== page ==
Dalvin Cook makes no apologies for the wild ride on which he took recruiters over the past two years.
The five-star running back from Miami Central, who enrolled last month at Florida State, pledged in June 2012 to Clemson. He switched his commitment to Florida in April 2013 before flipping to the Seminoles during an ESPNU interview on New Year's Eve while practicing for the Under Armour All-America Game.
Amid the indecision, he signed scholarship paperwork with Florida, FSU and hometown Miami.
For Cook, No. 21 in the ESPN 300, reality struck as college coaches lined his doorstep in December to offer their in-person pitches.
"I started hearing the same thing from every school," Cook said. "I had to be like, 'Hey, it's a business.' I decided I had to do what was best for me, not them."
Every coach, according to Cook, told him he could be "the greatest."
"And I heard them say the same thing to other guys," Cook said.
Sound like a circus?
Such is the landscape of college football recruiting. The Wednesday arrival of signing day effectively puts an end to the madness -- until it restarts with the 2015 class. Few certainties exist in recruiting, but we know this after another wild season of commitment flips: The trend is only growing.
"I don't want to say this, but it's the style," said Georgia-committed tight end Jeb Blazevich (Charlotte, N.C./Charlotte Christian), No. 83 in the ESPN 300. "Every time I see somebody [flip], it just makes me thankful that I picked the right school.
"It's hard when you're given the world at 16 years old, and you're told this and that. These are life decisions, and guys aren't making them in the best circumstances."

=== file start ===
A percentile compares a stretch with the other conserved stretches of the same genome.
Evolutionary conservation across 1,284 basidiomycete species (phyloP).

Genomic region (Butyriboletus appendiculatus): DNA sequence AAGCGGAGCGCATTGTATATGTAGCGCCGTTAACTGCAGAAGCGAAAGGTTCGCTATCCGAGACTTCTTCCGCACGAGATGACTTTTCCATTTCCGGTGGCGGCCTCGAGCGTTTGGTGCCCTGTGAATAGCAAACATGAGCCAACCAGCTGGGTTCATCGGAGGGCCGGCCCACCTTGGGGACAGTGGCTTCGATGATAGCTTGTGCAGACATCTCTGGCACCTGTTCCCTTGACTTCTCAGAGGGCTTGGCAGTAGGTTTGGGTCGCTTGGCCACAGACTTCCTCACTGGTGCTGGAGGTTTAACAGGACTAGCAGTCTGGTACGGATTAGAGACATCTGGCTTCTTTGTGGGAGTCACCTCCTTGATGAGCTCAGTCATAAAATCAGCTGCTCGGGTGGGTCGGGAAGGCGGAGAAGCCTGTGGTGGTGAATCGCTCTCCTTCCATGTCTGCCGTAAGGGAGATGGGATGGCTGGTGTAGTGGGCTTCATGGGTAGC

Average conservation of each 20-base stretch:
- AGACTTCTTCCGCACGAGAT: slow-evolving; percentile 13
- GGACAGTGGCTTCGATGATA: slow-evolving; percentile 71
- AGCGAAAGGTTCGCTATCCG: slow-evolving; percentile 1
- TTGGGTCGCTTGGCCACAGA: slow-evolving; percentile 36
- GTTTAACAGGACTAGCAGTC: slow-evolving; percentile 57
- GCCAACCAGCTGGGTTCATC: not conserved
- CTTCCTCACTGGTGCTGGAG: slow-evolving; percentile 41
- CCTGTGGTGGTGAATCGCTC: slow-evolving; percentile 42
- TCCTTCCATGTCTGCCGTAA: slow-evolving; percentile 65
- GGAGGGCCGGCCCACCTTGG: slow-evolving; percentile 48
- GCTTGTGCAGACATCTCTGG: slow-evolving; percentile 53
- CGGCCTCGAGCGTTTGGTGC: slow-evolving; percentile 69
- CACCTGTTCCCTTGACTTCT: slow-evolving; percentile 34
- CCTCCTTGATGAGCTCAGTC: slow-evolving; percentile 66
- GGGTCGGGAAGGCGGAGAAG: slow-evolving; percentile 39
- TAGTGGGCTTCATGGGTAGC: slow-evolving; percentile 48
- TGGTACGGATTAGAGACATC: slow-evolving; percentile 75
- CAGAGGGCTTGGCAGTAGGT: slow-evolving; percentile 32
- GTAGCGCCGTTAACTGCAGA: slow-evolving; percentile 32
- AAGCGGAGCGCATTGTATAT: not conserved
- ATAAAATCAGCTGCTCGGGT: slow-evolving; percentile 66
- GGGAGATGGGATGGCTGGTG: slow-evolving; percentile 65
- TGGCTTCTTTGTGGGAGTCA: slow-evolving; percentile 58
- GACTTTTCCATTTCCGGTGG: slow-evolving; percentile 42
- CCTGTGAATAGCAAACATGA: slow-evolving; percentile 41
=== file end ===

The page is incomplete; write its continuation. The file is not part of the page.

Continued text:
Commitment flips hardly raise eyebrows today. But remember Gunner Kiel, the Class of 2012 quarterback who flipped from Indiana to LSU and actually showed up to start school in Baton Rouge before switching again to Notre Dame?
His vacillations led to outrage among fans and media. Just two years later, similar drama is met largely with tolerance, if not understanding.
Cook was one of several to shift allegiances between the power players in Florida over the final months.
"You hear all the time that a commitment is like a dinner reservation," Notre Dame recruiting coordinator and offensive assistant coach Tony Alford said. "You show up, you show up. You don't, you don't. That's the world we live in."
Kids struggle to decide on which pair of shoes to wear, Alford said, let alone a college to attend.
And coaches aren't making the process any less messy. Just the opposite, in fact.
"Unfortunately, that's just a part of it," Auburn running backs coach Tim Horton said. "It's not a part of recruiting that, I think, anybody likes. You like to get guys who commit to you and stick with you; it's like your bride. But everything that happens, it's just part of the process."
Auburn, on the heels of a Southeastern Conference championship and BCS title game appearance, has benefited from the epidemic of flipping. Nearly half the players in the Tigers' 2014 class first pledged to another school.